Tag Archives: Barack Obama

Why failure is not an option

18 Sep

‘The Grand Old Duke of York.  He had 10,000 men, he marched them up to the top of the hill and he marched them down again…’ Who’d have thought that I’d find anything in common with the Grand Old Duke.  Yet I’ve been thinking about him a lot as I’ve walked up and down and down and up my local Cotswold hills in preparation for China.

So the good news is that I feel more prepared than I was for my Great Wall of China trek, but the bad news is that I don’t feel anywhere near prepared enough and now it’s only three weeks away.

I have hit a deep low this last week or so and have feared that I’ve made a dreadful mistake signing up.   However much people keep telling me that I will be fine and that it will be awesome (it undoubtedly will), I’ve been really doubting my ability to take on those steps.  I mean walking up Borough tube stairs still hurts for goodness sake.  I think I would feel better physically and mentally if I could fit in more training but with a packed schedule at work, combined with my 5 hour commutes, I am finding it hard to fit it in.  On top of all of that, my left foot has started to swell up again so that hasn’t helped either!

oxfordshire wayMy darling husband has been a star, as ever, not moaning as I disappear for yet another long walk at weekends but I know that two of my three children are feeling my absence.  The youngest expresses it but the middle one just disappears with friends.  Perhaps it’s me that is missing him?  The eldest is fine thankfully – university is beckoning.    I don’t desperately want to leave my family right now.  But I am doing this for a reason: to raise awareness and to try and galvanize support for Bowel Cancer UK’s work to improve the treatment and care of people with advanced disease through our Time for Guts campaign and our interlinking Never too Young campaign.

The fundraising has been tough too – the same wonderful people support but I’ve tried reaching out to others who I know well, some of whom are financially very well placed to support and so far radio silence. Others who I thought I could rely upon for their support (moral as much as financial!) haven’t come through.  Of course, every hurdle is a challenge I will take on but if I’m honest it has felt really difficult.   It hasn’t helped that it has coincided with our annual planning and our annual frustration that there is so much more we would like to do as a charity but can’t do because of our lack of scale.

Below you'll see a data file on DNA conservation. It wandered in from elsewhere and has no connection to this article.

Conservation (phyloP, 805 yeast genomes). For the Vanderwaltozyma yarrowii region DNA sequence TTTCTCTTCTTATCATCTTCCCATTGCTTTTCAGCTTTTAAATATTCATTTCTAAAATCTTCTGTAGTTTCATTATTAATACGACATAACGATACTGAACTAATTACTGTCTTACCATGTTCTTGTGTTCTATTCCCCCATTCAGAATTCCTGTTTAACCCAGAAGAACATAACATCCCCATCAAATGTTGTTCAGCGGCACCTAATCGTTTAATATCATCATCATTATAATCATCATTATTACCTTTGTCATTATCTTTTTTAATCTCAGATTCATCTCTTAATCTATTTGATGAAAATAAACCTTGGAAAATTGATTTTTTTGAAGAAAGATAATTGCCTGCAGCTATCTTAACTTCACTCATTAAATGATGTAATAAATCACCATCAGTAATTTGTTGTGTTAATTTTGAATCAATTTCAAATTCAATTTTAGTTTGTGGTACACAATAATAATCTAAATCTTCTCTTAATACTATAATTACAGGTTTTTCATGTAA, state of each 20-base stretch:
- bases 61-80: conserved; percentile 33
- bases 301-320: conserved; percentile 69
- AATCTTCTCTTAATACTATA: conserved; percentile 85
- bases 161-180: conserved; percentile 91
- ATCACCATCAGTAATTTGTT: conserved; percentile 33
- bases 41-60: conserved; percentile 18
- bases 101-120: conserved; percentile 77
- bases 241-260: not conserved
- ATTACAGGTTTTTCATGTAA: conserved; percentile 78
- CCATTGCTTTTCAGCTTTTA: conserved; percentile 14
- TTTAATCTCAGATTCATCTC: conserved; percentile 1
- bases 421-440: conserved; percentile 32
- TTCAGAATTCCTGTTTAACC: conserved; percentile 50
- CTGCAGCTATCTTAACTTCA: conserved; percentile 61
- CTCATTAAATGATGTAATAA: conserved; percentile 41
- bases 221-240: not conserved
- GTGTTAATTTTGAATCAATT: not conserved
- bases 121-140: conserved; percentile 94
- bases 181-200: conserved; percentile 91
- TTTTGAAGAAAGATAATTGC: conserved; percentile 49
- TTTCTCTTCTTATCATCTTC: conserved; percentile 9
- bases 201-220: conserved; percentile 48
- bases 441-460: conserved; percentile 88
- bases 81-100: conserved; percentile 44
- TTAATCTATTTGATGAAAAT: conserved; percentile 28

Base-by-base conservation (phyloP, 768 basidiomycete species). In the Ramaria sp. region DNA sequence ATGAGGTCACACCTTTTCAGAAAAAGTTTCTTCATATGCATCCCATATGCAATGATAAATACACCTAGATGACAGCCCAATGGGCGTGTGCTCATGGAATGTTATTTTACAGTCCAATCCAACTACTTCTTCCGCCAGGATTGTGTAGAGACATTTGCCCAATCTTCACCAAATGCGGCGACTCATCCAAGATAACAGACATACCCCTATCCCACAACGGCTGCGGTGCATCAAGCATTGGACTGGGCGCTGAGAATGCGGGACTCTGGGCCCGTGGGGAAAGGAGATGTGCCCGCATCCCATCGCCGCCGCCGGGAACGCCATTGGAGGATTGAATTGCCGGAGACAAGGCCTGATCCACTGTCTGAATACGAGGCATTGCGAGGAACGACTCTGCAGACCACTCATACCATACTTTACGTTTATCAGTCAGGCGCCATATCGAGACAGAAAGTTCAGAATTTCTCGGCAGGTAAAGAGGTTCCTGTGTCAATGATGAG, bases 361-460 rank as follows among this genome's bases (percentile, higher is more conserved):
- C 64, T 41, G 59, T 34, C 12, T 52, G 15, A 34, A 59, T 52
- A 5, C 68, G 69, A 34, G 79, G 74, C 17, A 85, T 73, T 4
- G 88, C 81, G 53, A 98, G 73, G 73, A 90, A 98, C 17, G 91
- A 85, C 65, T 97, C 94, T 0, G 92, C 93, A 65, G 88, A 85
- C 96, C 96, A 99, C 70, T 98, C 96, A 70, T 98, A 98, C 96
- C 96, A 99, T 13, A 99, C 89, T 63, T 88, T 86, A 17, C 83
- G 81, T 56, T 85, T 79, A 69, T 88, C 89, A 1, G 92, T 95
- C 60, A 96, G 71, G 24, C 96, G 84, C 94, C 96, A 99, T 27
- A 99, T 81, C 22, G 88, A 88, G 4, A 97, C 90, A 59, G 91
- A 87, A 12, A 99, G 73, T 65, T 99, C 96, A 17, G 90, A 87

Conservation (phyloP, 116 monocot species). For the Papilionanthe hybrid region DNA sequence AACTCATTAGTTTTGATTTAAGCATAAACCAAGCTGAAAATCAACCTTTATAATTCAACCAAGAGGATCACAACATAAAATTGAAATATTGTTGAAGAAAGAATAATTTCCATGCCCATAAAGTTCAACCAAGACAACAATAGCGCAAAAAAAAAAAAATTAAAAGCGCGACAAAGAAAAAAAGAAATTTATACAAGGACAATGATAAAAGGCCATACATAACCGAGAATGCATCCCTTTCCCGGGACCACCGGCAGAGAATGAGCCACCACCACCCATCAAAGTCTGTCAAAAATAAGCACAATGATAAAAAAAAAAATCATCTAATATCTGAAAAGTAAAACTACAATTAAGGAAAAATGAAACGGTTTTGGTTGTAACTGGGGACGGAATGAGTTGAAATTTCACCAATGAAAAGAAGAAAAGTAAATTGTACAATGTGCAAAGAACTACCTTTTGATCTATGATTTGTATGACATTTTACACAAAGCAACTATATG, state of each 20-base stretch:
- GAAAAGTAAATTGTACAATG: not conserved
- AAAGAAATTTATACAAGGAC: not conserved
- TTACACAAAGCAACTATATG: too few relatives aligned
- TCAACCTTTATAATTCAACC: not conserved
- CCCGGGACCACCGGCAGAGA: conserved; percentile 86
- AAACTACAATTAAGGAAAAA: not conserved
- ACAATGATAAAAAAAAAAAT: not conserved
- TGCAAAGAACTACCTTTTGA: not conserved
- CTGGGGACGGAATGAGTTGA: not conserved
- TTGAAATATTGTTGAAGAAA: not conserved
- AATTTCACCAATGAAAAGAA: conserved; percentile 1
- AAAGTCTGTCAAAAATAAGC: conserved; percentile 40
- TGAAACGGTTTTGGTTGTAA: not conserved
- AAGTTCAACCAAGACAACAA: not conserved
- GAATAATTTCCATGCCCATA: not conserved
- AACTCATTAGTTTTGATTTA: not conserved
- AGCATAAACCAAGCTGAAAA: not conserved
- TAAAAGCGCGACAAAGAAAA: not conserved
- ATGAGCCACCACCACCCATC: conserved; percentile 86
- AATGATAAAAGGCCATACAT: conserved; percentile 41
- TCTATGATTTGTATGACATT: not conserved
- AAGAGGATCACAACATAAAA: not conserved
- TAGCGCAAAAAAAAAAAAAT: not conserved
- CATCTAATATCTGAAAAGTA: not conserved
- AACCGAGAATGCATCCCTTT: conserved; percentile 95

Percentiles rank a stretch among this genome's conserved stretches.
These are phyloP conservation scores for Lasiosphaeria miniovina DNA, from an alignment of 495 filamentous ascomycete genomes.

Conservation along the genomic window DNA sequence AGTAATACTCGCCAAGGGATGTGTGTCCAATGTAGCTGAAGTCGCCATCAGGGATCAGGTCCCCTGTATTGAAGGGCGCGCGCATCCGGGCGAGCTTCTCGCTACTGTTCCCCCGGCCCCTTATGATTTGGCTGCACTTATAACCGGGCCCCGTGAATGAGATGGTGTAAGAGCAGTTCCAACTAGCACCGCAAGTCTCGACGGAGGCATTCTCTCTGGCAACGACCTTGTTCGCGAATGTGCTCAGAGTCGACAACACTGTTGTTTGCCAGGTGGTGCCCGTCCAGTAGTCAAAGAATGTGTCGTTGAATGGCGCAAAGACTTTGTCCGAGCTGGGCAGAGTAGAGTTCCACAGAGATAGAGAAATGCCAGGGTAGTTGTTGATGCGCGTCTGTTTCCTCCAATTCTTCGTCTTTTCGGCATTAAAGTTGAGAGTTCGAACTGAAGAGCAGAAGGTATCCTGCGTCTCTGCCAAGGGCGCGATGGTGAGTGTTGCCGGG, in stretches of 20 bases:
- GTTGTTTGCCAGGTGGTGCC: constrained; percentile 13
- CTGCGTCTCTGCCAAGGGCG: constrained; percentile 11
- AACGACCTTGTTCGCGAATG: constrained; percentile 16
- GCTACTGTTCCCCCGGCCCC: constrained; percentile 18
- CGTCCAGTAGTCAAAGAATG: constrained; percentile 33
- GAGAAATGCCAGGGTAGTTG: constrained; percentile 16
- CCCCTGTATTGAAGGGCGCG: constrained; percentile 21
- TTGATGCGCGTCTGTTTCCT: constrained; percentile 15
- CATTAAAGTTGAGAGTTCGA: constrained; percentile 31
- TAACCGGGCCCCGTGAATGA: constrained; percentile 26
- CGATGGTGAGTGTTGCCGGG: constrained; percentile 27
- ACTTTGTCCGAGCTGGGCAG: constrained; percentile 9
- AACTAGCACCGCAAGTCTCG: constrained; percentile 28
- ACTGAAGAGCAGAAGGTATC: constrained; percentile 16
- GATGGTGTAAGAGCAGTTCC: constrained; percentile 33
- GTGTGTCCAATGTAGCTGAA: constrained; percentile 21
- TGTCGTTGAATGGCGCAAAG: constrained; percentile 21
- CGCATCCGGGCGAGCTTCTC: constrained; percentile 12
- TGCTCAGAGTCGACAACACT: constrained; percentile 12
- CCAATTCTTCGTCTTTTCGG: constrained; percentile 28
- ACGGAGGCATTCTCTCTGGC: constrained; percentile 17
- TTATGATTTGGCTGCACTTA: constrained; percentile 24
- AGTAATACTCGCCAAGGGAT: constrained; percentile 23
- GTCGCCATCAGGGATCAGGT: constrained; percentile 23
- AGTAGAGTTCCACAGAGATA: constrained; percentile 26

Charlotte KitleyI never need reminders about why what I/we are trying to do matters but I got them anyway, these last few weeks.  There seems to have been a lot of bad news amongst my circle of patient friends.  It’s included the terrible news about the passing of 36 year old Charlotte Kitley.  Charley and I never met but I read her blogs, chatted with her and was full of respect for her positivity and determination.   I highly recommend you read her blog “Palliative care shouldn’t mean the end of living”, it seems to sum her up really.

A couple of days ago, I sat in a park and sobbed as I read her final blog “and so there must come an end”.  It’s a tough read because as she says:

“I have so much life I still want to live, but know I won’t have that.  I want to be there for my friends as they move on with their lives, see my children grow up and become old and grumpy with Rich.  All these things are to be denied to me”

Yet it’s also full of sage advice and her trademark positivity.  She was generous, kind and determined.  Even just a few days before she died she was urging me to share her story if it would help save others.

No-one should have to write that beautiful moving goodbye because of bowel cancer.  It can be cured but early diagnosis makes that so much more possible.  Charley was diagnosed too late.

So to the radio interviewer who once asked me if bowel cancer got less support because it was less emotive, listen to the stories.  They will make your heart melt. No cancer is sexy and each cancer patient is a person first and foremost with a life, family, friends, hopes and dreams.  The site of their tumour should be immaterial to the support on offer to them.

My inner struggle made me go back to one of my favourite quotes from Barack Obama:

‘ Making your mark on the world is hard. If it were easy, everybody would do it. But it’s not. It takes patience, it takes commitment, and it comes with plenty of failure along the way. The real test is not whether you avoid this failure, because you won’t. It’s whether you let it harden or shame you into inaction, or whether you learn from it; whether you choose to persevere.’

Well clearly I’m no Barack Obama, yet the essence of his message can be applied to so many situations.  In remembering this, I have felt a little ashamed that I have allowed myself to wallow, to feel defeated, stupid, humiliated.  This is so not about me – it never has been, never will be – it’s always about others and a desire to make positive change.

I will push through the dark fog, I will succeed, I will take on this ridiculous trek and climb those steps, I WILL do this for Charley.

The Star of Hope: an international symbol for bowel cancer

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Heart aches, inspiration and fundraising

28 Jan

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“Chemo delayed, blood transfusion, fractured pelvis and possible cancer spread… still hoping to get to London nxt week for wedding dress fitting!” a tweet from a 31 year old advanced bowel cancer patient

“ x’s tumours have grown.  She now has tumours in her ovaries.  She may now not have long left.” From the husband of a young patient, mother of 3, with advanced bowel cancer